Rangefinder Cameras  –  Vintage Camera Type

Typical Rangefinder Camera Traits

Construction: metal
   
Lens Quality: medium to high
   
User Controls: moderate to comprehensive

Rangefinder Camera Characteristics

Rangefinder cameras are defined by the eponymous focusing system which uses a pair of prisms to superimpose a double image that, when properly aligned, will tell you the distance to your subject. Since the majority of them were on the more expensive side of the product spectrum, it’s uncommon to find a rangefinder camera that does not offer both quality optics and a sufficient amount of user controls.

Rangefinders started out as camera accessories in the early 1900s and it’s generally agreed that the very first camera to have a rangefinder was the No.3A Autographic Kodak Special. A decade or so later, cameras like the groundbreaking Leica II began sporting integrated rangefinders and although accessory rangefinders were still available, more and more cameras began including them in their design. The vast majority of these models have coupled rangefinders, meaning that the lens is linked directly to the rangefinder as opposed to calculating the distance first with an accessory rangefinder and then adjusting the lens based on the reading.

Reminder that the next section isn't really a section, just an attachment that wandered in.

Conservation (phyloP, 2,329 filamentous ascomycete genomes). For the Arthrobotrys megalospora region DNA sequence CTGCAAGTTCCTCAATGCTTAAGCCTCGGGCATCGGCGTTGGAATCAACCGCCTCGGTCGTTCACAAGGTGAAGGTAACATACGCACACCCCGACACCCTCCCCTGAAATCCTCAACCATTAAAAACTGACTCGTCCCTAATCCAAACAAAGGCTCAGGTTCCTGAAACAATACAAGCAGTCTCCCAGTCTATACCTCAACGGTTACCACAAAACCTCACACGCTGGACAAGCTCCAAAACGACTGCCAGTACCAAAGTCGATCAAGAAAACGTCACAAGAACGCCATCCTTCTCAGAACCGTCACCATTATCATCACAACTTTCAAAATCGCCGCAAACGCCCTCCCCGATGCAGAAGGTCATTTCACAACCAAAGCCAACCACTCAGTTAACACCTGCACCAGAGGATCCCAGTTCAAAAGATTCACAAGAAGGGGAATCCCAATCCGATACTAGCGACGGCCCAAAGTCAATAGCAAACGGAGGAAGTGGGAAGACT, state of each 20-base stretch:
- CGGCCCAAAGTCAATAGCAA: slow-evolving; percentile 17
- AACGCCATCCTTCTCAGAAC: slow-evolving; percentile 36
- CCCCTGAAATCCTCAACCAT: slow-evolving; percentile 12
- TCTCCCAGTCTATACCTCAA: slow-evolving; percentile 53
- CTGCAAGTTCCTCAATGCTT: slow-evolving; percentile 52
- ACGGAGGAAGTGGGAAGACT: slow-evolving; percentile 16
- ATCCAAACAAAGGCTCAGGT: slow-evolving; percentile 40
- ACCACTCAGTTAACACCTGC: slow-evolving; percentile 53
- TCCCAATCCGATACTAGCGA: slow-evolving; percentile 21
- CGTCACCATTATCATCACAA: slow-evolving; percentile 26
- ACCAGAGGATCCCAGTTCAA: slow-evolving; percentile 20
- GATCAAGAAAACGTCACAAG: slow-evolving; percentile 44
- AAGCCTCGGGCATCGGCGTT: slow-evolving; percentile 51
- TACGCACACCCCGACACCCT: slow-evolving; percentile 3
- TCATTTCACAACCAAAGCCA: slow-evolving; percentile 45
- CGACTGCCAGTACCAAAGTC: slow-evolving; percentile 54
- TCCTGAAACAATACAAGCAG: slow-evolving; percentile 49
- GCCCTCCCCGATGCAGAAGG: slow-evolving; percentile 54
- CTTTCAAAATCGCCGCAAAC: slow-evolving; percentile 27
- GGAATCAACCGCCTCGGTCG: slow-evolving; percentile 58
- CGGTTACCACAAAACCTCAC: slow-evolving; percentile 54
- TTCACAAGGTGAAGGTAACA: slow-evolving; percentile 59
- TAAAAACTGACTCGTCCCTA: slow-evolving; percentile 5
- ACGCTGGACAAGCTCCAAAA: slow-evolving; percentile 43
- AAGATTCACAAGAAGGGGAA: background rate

While expensive models like the Zeiss Ikon Contax I transformed the high end market, humbler cameras like the Argus C3 and—to a somewhat lesser extent—the Kodak 35 RF brought rangefinder to the general public. However, whereas many earlier rangefinders featured interchangeable lenses, more and more manufacturers began producing cheaper models with fixed lenses. By the 1970s, rangefinders began falling out of fashion as camera companies started flooding the market with SLRs.

Rangefinders have appeared in a huge variety of form factors over the decades. Apart from conventional 35mm cameras (example: the Minolta Hi-Matic), they have also adorned everything from enormous press cameras like the Graflex Crown Graphic to tiny shooters such as the Canon 110 ED. There are some odd rangefinders as well. The Bolsey Model C is believed to be the only twin lens reflex camera ever made that also has a rangefinder, the Polaroid Big Shot has a rangefinder but no way to focus the lens apart from moving the whole cameraforward or backward, and several other Polaroids like the Spectra employ a sophisticated sonar-based rangefinder which fires a volley of soundwaves and uses the echo to calculate distance.

Interested in starting or growing your own collection of rangefinder cameras?
Check eBay to see what’s available.
References:

McKeown, James M. and Joan C. McKeown’s Price Guide to Antique and Classic Cameras, 2001-2002. (Grantsburg, USA: Centennial Photo Service, 2001), 64, 104, 258, 322, 353, 417, 466, 546, 714.

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